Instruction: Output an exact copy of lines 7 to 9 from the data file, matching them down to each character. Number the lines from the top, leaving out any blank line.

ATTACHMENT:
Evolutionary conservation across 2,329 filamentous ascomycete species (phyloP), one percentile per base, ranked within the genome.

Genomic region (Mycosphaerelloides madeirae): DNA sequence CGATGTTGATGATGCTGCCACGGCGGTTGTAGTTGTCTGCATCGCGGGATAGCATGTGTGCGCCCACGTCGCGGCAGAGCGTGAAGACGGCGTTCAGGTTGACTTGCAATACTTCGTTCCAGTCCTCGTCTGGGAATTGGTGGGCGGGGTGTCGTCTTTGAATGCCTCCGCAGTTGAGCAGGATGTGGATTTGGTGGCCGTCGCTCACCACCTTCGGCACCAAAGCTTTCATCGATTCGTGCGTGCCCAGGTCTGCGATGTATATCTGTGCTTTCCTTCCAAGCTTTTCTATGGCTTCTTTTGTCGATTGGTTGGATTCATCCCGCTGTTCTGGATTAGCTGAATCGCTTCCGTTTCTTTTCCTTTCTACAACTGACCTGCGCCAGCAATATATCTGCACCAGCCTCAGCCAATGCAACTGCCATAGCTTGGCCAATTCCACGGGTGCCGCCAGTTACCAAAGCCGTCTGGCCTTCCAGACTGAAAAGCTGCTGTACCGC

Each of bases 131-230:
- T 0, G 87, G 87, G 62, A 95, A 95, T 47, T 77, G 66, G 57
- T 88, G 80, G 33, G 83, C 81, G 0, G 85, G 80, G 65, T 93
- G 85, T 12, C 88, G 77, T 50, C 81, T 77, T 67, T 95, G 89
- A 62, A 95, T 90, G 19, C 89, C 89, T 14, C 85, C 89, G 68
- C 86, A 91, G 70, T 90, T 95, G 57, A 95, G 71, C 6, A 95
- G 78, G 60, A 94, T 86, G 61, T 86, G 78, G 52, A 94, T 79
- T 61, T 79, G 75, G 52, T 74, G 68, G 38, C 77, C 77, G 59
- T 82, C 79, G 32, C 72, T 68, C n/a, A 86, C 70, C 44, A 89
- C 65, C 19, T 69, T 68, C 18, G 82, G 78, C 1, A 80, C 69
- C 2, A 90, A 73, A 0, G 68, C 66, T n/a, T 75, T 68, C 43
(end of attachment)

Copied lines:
- A 62, A 95, T 90, G 19, C 89, C 89, T 14, C 85, C 89, G 68
- C 86, A 91, G 70, T 90, T 95, G 57, A 95, G 71, C 6, A 95
- G 78, G 60, A 94, T 86, G 61, T 86, G 78, G 52, A 94, T 79